While the underclassmen rightfully garner much of the attention, there are more than enough upperclassmen that pose a threat on the ice. Senior defenseman Nick Blankenburg, junior forward Nick Granowicz and fifth-year forward Michael Pastujov are among those that have proven their mettle on a youth-dominated team.
“I think one thing that might be misconstrued about that team is they got some older guys, they got some seniors and some fifth-year guys that do some things that are a big part of the team and aren’t completely lost in the wash,” Cole said.
Krygier said the Wolverines have some “top of the line” players who “do everything right.” Regardless, he sang the same tune as Cesana in regards to matching up against them.
“We’re all good hockey players,” Krygier said. “Obviously, they’re more talented, more high end but we play as a five and it’ll be a good night.”
“A little extra juice”
Yost Ice Arena is one of the most historic arenas in all of college hockey, a bandbox known for being one of the toughest places to play in the Big Ten. No stranger to its intimidating tendencies as a player and coach, Cole said he’s hoping his players, young and old, bring an attitude that thrives in such unforgiving circumstances.
“I always thought it was fun to play in those situations,” Cole said. “I liked the other crowd right on top of you … I particularly liked when you would get booed on the road, that meant you were doing something right.”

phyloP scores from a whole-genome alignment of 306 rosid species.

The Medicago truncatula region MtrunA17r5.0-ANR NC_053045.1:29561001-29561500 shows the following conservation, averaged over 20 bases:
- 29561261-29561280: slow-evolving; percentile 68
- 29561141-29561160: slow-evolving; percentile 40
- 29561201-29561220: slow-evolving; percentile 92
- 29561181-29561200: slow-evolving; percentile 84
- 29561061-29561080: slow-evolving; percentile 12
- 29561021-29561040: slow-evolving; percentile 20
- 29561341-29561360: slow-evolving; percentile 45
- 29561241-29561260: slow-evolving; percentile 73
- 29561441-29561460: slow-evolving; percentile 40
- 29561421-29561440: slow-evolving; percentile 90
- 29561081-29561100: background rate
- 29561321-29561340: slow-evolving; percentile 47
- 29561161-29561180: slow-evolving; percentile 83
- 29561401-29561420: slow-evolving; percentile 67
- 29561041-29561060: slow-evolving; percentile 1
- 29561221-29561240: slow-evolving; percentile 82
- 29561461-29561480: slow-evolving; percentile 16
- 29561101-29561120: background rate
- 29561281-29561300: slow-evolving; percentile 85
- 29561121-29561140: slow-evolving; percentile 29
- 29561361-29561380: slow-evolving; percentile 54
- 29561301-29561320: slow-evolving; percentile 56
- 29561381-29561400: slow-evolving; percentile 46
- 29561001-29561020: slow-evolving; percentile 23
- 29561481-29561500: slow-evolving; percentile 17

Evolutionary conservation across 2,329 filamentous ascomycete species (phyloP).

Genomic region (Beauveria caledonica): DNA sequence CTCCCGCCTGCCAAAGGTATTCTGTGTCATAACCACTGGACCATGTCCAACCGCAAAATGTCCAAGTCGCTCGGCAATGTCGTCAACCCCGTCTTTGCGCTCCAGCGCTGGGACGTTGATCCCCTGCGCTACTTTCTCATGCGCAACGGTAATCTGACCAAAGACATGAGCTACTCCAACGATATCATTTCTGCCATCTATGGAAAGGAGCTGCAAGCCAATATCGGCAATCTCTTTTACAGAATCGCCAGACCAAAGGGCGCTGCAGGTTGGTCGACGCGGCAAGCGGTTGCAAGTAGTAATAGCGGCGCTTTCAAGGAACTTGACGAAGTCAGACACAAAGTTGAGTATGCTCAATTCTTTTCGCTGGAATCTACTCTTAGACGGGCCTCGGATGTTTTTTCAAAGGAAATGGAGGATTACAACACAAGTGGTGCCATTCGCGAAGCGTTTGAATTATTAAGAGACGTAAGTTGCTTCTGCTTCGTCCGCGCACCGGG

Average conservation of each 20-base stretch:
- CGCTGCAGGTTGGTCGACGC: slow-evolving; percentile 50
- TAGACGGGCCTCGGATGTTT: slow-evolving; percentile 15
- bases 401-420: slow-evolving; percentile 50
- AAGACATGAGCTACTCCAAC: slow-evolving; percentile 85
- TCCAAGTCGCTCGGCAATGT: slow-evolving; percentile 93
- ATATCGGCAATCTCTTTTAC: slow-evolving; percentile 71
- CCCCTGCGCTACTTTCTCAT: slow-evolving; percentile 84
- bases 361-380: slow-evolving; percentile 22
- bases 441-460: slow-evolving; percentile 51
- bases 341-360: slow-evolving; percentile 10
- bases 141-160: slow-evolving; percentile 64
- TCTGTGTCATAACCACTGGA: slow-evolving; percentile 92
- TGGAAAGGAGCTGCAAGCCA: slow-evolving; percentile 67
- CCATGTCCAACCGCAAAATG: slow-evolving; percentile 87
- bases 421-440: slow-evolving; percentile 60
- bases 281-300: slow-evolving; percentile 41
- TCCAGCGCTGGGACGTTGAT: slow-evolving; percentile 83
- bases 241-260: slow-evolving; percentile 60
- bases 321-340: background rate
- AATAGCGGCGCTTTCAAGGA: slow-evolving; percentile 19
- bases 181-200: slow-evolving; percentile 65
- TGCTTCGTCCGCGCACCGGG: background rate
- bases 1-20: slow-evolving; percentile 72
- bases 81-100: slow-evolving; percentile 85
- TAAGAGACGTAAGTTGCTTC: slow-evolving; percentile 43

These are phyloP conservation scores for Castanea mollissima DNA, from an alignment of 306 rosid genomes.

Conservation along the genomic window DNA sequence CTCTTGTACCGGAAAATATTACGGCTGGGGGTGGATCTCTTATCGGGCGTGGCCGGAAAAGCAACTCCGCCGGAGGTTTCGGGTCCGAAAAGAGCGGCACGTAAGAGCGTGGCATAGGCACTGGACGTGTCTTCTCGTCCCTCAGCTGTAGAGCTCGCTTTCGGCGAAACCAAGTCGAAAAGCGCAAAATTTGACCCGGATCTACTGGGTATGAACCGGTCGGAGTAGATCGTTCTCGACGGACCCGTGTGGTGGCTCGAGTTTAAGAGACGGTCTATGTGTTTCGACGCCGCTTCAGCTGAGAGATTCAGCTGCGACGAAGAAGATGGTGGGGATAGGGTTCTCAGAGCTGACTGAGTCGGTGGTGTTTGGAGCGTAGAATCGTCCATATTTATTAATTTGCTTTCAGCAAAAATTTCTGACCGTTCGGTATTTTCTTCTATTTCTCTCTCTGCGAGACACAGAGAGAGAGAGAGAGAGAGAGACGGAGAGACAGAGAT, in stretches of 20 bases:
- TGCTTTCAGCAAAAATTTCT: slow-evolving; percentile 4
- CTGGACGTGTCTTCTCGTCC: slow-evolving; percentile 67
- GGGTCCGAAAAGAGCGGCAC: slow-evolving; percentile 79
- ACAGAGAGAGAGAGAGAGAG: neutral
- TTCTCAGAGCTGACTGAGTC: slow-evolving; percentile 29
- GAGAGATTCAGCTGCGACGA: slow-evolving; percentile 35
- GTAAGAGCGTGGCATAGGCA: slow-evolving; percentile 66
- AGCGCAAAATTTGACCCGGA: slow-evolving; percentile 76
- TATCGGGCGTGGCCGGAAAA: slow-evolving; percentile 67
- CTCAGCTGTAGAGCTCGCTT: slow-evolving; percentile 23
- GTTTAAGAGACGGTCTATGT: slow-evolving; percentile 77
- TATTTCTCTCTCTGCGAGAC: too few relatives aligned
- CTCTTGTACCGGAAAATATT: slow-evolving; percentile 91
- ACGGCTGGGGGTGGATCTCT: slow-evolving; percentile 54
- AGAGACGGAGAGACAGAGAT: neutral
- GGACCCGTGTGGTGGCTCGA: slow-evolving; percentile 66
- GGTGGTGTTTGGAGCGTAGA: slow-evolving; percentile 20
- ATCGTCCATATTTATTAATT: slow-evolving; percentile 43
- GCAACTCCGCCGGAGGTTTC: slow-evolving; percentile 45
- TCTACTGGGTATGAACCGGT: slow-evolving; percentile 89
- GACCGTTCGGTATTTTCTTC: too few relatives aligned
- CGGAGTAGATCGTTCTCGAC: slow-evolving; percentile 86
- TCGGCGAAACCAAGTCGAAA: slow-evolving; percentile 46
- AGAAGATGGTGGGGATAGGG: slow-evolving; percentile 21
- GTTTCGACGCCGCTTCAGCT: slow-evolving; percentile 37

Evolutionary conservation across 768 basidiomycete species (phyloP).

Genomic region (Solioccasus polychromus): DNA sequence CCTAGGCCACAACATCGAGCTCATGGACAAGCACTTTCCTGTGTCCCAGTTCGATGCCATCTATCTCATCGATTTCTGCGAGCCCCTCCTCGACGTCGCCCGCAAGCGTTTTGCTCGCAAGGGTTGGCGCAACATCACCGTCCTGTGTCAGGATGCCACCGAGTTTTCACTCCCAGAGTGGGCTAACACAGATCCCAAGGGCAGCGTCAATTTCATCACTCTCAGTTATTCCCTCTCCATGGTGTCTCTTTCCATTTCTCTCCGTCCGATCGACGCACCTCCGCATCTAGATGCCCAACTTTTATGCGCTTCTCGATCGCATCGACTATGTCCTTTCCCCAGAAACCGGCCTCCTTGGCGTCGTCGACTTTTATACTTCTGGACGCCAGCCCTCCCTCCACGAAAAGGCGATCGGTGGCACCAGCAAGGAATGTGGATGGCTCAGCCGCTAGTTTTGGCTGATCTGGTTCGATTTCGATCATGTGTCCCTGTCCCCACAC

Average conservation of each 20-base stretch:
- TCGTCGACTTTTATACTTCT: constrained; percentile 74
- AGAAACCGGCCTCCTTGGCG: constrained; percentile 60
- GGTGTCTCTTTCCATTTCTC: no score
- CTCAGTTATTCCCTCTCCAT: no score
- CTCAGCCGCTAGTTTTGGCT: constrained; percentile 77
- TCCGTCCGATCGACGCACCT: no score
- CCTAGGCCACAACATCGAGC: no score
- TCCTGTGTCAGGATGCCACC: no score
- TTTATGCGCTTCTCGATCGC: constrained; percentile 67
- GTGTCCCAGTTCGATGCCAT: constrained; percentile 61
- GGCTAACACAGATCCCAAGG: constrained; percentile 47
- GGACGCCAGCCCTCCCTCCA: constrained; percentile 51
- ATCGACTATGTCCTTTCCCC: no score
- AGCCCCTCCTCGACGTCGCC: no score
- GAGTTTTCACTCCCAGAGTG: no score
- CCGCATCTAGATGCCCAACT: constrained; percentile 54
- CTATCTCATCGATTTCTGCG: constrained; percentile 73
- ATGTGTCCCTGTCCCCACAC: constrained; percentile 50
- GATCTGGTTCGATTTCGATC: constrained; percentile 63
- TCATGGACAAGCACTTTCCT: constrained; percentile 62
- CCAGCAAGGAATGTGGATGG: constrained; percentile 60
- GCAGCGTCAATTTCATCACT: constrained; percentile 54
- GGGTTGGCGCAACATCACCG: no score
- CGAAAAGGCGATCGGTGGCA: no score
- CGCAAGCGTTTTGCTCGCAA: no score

Similarly, Cesana noted how the “Children of Yost” will yell anything to get under the Spartan’s skin and tipped his cap to them for their passion.
“It’s definitely a fun time to play there and something you kind of cherish as a memory, as weird as that sounds,” he said.
Loughran, a Northern Michigan transfer, listed off a number of great college hockey rivalries, including Boston College-Boston University, Minnesota-Wisconsin and his old strife, Michigan Tech-Northern Michigan. As new as he is to the team, he’s developed a certain reverence for “the big one” in preparation for his first sold-out crowds at Yost and Munn.
“It’s the biggest college hockey rivalry there is,” he said.
Regardless of the matchup, the arenas and the long history between both programs, Cole still preached a more neutral approach, one his players have adopted.
“It shouldn’t depend on your opponent to get you fired up for the game,” he said. “It’s a privilege and it’s an honor to play hockey for Michigan State and when you put those skates on Friday or Saturday night, I don’t care what team you’re playing. You should be flying, you should be proud. And this just has a little extra juice.”
Michigan State plays Michigan at Yost Ice Arena on Friday and at Munn Ice Arena on Friday and Saturday, respectively. Both games start at 7:30 p.m.